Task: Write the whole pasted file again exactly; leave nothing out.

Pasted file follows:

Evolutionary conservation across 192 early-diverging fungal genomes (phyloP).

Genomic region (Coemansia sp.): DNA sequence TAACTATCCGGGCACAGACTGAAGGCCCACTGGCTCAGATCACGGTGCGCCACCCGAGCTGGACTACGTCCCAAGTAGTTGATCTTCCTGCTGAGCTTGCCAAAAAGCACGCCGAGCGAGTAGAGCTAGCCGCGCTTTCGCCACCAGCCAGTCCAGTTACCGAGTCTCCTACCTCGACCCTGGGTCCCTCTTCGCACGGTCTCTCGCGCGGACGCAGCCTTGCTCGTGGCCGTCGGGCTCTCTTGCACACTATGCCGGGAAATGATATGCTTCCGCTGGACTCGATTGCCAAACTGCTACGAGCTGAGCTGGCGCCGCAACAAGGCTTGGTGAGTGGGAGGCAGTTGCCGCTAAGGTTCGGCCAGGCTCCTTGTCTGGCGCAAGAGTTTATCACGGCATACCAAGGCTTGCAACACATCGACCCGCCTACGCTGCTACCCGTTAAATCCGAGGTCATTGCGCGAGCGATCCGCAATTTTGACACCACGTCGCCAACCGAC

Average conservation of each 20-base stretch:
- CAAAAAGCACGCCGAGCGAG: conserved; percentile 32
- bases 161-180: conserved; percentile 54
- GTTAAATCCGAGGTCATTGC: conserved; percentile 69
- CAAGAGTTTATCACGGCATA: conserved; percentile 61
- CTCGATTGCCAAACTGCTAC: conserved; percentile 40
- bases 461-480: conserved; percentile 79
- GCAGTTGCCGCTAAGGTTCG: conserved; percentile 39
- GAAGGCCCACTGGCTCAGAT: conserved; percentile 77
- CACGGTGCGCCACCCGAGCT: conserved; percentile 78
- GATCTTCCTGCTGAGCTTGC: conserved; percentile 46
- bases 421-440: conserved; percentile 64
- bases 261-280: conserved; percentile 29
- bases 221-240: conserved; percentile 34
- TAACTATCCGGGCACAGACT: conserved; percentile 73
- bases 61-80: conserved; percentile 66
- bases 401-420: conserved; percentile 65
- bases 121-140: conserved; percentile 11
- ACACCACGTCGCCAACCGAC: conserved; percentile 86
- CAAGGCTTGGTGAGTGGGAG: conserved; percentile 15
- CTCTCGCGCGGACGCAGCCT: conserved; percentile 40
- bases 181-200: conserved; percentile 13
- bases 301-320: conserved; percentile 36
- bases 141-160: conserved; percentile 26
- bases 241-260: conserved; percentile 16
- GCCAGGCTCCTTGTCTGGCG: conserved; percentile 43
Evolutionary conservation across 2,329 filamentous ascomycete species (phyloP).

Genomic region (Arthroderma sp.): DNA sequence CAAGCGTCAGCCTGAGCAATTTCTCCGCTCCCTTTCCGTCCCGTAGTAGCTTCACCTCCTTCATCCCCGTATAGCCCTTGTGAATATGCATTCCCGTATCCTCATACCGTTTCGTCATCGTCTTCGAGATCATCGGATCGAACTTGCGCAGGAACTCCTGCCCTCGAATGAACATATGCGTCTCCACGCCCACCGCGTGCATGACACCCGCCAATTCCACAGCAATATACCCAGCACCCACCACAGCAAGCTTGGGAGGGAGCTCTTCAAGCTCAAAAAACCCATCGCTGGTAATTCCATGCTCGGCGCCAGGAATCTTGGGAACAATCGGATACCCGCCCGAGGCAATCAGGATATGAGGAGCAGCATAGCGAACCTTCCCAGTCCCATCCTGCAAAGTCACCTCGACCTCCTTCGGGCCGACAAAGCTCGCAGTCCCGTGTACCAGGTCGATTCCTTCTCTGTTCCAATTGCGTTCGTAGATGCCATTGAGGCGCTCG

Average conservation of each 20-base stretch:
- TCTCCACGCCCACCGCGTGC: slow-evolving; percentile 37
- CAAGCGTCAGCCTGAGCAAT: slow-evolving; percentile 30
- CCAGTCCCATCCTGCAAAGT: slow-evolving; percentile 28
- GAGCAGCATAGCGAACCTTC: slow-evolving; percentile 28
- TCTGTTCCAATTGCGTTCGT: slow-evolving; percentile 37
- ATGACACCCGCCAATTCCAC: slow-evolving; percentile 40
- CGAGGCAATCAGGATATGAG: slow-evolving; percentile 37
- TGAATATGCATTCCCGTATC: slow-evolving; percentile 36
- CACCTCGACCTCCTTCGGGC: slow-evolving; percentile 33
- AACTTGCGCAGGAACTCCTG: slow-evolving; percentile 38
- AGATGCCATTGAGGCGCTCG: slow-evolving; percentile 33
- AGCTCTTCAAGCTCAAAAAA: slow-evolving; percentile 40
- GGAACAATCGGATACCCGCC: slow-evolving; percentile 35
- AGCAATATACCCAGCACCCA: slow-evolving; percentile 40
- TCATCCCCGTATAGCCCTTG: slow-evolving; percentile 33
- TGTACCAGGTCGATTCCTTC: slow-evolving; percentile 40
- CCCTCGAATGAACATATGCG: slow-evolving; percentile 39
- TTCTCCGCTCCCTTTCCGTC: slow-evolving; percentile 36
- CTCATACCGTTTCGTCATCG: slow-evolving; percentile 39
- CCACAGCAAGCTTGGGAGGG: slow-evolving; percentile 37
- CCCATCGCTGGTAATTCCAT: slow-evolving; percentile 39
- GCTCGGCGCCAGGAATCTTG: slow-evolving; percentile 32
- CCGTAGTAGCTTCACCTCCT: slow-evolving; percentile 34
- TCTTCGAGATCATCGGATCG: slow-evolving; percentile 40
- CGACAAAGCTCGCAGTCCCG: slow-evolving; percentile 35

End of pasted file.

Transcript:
Evolutionary conservation across 192 early-diverging fungal genomes (phyloP).

Genomic region (Coemansia sp.): DNA sequence TAACTATCCGGGCACAGACTGAAGGCCCACTGGCTCAGATCACGGTGCGCCACCCGAGCTGGACTACGTCCCAAGTAGTTGATCTTCCTGCTGAGCTTGCCAAAAAGCACGCCGAGCGAGTAGAGCTAGCCGCGCTTTCGCCACCAGCCAGTCCAGTTACCGAGTCTCCTACCTCGACCCTGGGTCCCTCTTCGCACGGTCTCTCGCGCGGACGCAGCCTTGCTCGTGGCCGTCGGGCTCTCTTGCACACTATGCCGGGAAATGATATGCTTCCGCTGGACTCGATTGCCAAACTGCTACGAGCTGAGCTGGCGCCGCAACAAGGCTTGGTGAGTGGGAGGCAGTTGCCGCTAAGGTTCGGCCAGGCTCCTTGTCTGGCGCAAGAGTTTATCACGGCATACCAAGGCTTGCAACACATCGACCCGCCTACGCTGCTACCCGTTAAATCCGAGGTCATTGCGCGAGCGATCCGCAATTTTGACACCACGTCGCCAACCGAC

Average conservation of each 20-base stretch:
- CAAAAAGCACGCCGAGCGAG: conserved; percentile 32
- bases 161-180: conserved; percentile 54
- GTTAAATCCGAGGTCATTGC: conserved; percentile 69
- CAAGAGTTTATCACGGCATA: conserved; percentile 61
- CTCGATTGCCAAACTGCTAC: conserved; percentile 40
- bases 461-480: conserved; percentile 79
- GCAGTTGCCGCTAAGGTTCG: conserved; percentile 39
- GAAGGCCCACTGGCTCAGAT: conserved; percentile 77
- CACGGTGCGCCACCCGAGCT: conserved; percentile 78
- GATCTTCCTGCTGAGCTTGC: conserved; percentile 46
- bases 421-440: conserved; percentile 64
- bases 261-280: conserved; percentile 29
- bases 221-240: conserved; percentile 34
- TAACTATCCGGGCACAGACT: conserved; percentile 73
- bases 61-80: conserved; percentile 66
- bases 401-420: conserved; percentile 65
- bases 121-140: conserved; percentile 11
- ACACCACGTCGCCAACCGAC: conserved; percentile 86
- CAAGGCTTGGTGAGTGGGAG: conserved; percentile 15
- CTCTCGCGCGGACGCAGCCT: conserved; percentile 40
- bases 181-200: conserved; percentile 13
- bases 301-320: conserved; percentile 36
- bases 141-160: conserved; percentile 26
- bases 241-260: conserved; percentile 16
- GCCAGGCTCCTTGTCTGGCG: conserved; percentile 43
Evolutionary conservation across 2,329 filamentous ascomycete species (phyloP).

Genomic region (Arthroderma sp.): DNA sequence CAAGCGTCAGCCTGAGCAATTTCTCCGCTCCCTTTCCGTCCCGTAGTAGCTTCACCTCCTTCATCCCCGTATAGCCCTTGTGAATATGCATTCCCGTATCCTCATACCGTTTCGTCATCGTCTTCGAGATCATCGGATCGAACTTGCGCAGGAACTCCTGCCCTCGAATGAACATATGCGTCTCCACGCCCACCGCGTGCATGACACCCGCCAATTCCACAGCAATATACCCAGCACCCACCACAGCAAGCTTGGGAGGGAGCTCTTCAAGCTCAAAAAACCCATCGCTGGTAATTCCATGCTCGGCGCCAGGAATCTTGGGAACAATCGGATACCCGCCCGAGGCAATCAGGATATGAGGAGCAGCATAGCGAACCTTCCCAGTCCCATCCTGCAAAGTCACCTCGACCTCCTTCGGGCCGACAAAGCTCGCAGTCCCGTGTACCAGGTCGATTCCTTCTCTGTTCCAATTGCGTTCGTAGATGCCATTGAGGCGCTCG

Average conservation of each 20-base stretch:
- TCTCCACGCCCACCGCGTGC: slow-evolving; percentile 37
- CAAGCGTCAGCCTGAGCAAT: slow-evolving; percentile 30
- CCAGTCCCATCCTGCAAAGT: slow-evolving; percentile 28
- GAGCAGCATAGCGAACCTTC: slow-evolving; percentile 28
- TCTGTTCCAATTGCGTTCGT: slow-evolving; percentile 37
- ATGACACCCGCCAATTCCAC: slow-evolving; percentile 40
- CGAGGCAATCAGGATATGAG: slow-evolving; percentile 37
- TGAATATGCATTCCCGTATC: slow-evolving; percentile 36
- CACCTCGACCTCCTTCGGGC: slow-evolving; percentile 33
- AACTTGCGCAGGAACTCCTG: slow-evolving; percentile 38
- AGATGCCATTGAGGCGCTCG: slow-evolving; percentile 33
- AGCTCTTCAAGCTCAAAAAA: slow-evolving; percentile 40
- GGAACAATCGGATACCCGCC: slow-evolving; percentile 35
- AGCAATATACCCAGCACCCA: slow-evolving; percentile 40
- TCATCCCCGTATAGCCCTTG: slow-evolving; percentile 33
- TGTACCAGGTCGATTCCTTC: slow-evolving; percentile 40
- CCCTCGAATGAACATATGCG: slow-evolving; percentile 39
- TTCTCCGCTCCCTTTCCGTC: slow-evolving; percentile 36
- CTCATACCGTTTCGTCATCG: slow-evolving; percentile 39
- CCACAGCAAGCTTGGGAGGG: slow-evolving; percentile 37
- CCCATCGCTGGTAATTCCAT: slow-evolving; percentile 39
- GCTCGGCGCCAGGAATCTTG: slow-evolving; percentile 32
- CCGTAGTAGCTTCACCTCCT: slow-evolving; percentile 34
- TCTTCGAGATCATCGGATCG: slow-evolving; percentile 40
- CGACAAAGCTCGCAGTCCCG: slow-evolving; percentile 35